A Very Merry Pooh Year is a 2002 American direct-to-video Christmas animated musical film produced by Walt Disney Animation (France), S.A and the series finale of The New Adventures of Winnie the Pooh. The film features the 1991 Christmas television special Winnie the Pooh and Christmas Too, as well as the new film, Happy Pooh Year. The film animation production was done by Wang Film Productions Co., Ltd., and Sunwoo Animation, (Korea) Co., Ltd.
Pooh's Heffalump Halloween Movie is a 2005 American animated direct-to-video film produced by DisneyToon Studios, featuring the characters from Winnie the Pooh franchise and the sequel to Pooh's Heffalump Movie. It is the final Winnie the Pooh film produced by DisneyToon Studios before its closure in 2018.
My Friends Tigger & Pooh is an American computer-animated children's television series inspired by A. A. Milne's Winnie-the-Pooh. The series was developed by Walt Disney Television Animation, and was executive produced by Brian Hohlfeld. 63 episodes were produced.
Boo to You Too! Winnie the Pooh is a Halloween television special produced by Walt Disney Television Animation with the animation production done at Toon City Animation, Inc. in Manila, Philippines, along with the additional production at Thai Wang Film Productions in Bangkok, Thailand. Based on the Disney television series The New Adventures of Winnie the Pooh, originally broadcast on October 25, 1996 on ABC.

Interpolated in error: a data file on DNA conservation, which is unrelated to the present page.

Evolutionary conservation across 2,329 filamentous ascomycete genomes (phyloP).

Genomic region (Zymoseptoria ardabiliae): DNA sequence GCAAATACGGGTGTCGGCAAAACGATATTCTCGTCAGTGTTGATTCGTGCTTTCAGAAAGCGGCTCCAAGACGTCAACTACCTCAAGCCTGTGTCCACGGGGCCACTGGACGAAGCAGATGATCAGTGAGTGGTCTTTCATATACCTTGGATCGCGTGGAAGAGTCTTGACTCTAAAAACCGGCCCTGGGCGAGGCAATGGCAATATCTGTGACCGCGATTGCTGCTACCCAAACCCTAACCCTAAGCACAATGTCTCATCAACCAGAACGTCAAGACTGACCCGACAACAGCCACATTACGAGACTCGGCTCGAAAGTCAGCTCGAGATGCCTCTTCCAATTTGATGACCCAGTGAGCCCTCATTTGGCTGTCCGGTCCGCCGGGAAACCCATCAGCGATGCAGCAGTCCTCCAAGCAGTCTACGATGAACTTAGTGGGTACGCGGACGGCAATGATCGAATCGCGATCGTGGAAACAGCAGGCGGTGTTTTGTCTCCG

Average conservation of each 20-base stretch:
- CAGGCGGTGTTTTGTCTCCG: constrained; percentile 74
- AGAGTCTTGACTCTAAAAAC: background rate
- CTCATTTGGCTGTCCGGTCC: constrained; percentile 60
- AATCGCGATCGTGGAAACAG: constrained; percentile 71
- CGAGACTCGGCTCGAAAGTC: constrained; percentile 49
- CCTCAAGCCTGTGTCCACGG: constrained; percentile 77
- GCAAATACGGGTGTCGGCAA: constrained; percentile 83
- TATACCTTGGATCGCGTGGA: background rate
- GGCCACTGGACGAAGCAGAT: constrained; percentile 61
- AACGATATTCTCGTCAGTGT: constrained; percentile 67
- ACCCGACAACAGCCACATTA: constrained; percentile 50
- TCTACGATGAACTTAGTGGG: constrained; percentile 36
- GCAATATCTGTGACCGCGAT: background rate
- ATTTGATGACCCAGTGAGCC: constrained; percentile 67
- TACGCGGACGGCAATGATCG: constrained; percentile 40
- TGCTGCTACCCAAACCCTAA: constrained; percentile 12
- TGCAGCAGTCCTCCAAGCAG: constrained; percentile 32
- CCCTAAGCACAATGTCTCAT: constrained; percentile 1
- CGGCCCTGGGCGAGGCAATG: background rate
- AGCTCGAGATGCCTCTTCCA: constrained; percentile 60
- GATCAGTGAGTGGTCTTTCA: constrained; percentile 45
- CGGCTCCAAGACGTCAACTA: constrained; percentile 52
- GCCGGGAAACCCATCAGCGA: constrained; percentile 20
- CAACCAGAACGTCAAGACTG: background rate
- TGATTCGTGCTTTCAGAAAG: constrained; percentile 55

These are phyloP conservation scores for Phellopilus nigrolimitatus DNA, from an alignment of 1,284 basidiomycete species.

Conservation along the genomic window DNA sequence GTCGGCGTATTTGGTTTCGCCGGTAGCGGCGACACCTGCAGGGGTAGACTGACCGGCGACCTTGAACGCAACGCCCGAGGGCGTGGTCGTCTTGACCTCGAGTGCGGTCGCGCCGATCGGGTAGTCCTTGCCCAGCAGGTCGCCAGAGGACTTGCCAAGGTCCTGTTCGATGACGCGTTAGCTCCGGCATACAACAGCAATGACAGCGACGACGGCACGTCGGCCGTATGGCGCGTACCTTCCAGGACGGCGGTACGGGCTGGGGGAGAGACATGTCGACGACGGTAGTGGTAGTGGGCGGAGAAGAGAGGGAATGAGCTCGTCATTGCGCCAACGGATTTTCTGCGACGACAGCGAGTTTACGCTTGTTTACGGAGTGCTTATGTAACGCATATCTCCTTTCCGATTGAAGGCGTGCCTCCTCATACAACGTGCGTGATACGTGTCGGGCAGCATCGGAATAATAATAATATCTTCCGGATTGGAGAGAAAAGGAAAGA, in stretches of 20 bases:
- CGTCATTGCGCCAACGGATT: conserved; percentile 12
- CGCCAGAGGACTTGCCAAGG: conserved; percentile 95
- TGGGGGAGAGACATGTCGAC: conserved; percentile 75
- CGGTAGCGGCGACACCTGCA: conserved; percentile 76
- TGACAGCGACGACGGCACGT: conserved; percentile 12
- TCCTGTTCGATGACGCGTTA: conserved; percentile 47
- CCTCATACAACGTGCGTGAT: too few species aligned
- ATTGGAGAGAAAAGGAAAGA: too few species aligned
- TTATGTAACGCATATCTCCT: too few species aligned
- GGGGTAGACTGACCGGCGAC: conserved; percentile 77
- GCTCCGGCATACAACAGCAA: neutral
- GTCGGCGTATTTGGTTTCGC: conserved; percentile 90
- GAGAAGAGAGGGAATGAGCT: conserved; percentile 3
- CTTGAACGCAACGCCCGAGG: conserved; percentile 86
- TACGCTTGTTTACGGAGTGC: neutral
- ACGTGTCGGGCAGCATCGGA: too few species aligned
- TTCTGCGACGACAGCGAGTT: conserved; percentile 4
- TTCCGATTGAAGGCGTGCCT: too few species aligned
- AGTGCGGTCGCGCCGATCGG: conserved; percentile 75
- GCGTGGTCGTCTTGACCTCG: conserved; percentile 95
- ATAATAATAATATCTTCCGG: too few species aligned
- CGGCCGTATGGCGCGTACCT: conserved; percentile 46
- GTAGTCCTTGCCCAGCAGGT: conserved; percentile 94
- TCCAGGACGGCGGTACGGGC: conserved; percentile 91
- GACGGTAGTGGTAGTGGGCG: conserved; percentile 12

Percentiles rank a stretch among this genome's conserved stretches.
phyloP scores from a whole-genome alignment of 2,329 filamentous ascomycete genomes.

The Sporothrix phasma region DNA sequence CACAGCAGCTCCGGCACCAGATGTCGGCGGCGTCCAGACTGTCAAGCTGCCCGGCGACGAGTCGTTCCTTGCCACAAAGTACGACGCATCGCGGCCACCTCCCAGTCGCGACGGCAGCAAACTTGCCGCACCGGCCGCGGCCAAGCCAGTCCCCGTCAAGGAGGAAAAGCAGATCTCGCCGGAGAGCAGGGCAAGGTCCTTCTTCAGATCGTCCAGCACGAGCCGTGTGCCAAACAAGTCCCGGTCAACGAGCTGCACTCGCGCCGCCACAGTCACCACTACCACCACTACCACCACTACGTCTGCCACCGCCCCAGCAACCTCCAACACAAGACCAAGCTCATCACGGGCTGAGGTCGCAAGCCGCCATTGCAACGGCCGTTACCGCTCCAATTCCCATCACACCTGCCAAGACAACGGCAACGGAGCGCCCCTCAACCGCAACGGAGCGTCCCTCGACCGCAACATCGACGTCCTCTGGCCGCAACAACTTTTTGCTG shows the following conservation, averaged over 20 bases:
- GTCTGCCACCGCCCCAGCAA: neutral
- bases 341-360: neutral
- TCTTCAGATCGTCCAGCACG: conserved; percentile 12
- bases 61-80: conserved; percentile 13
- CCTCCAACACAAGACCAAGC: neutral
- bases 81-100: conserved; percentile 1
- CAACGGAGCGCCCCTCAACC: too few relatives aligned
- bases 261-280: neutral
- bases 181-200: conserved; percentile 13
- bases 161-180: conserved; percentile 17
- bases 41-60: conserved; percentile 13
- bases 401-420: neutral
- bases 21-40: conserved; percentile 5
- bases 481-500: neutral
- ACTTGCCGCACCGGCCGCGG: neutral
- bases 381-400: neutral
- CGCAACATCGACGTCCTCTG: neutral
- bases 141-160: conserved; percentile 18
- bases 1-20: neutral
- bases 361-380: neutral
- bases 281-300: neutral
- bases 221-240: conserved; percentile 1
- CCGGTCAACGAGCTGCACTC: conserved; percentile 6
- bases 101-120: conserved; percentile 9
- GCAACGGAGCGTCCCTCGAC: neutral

Winnie the Pooh is a 2011 American animated musical comedy film produced by Walt Disney Animation Studios and released by Walt Disney Pictures, based on the eponymous novel created by A. A. Milne and E. H. Shepard. The 51st animated film produced by the studio, the film is a revival of Disney's Winnie the Pooh franchise and the fifth theatrical Winnie the Pooh film released. It was Disney's last traditionally animated theatrical film until 20th Century Studios' The Bob's Burgers Movie (2022).
Winnie the Pooh is a media franchise produced by The Walt Disney Company, based on A. A. Milne and E. H. Shepard's stories featuring Winnie-the-Pooh. It commenced in 1966 with the theatrical release of the short Winnie the Pooh and the Honey Tree.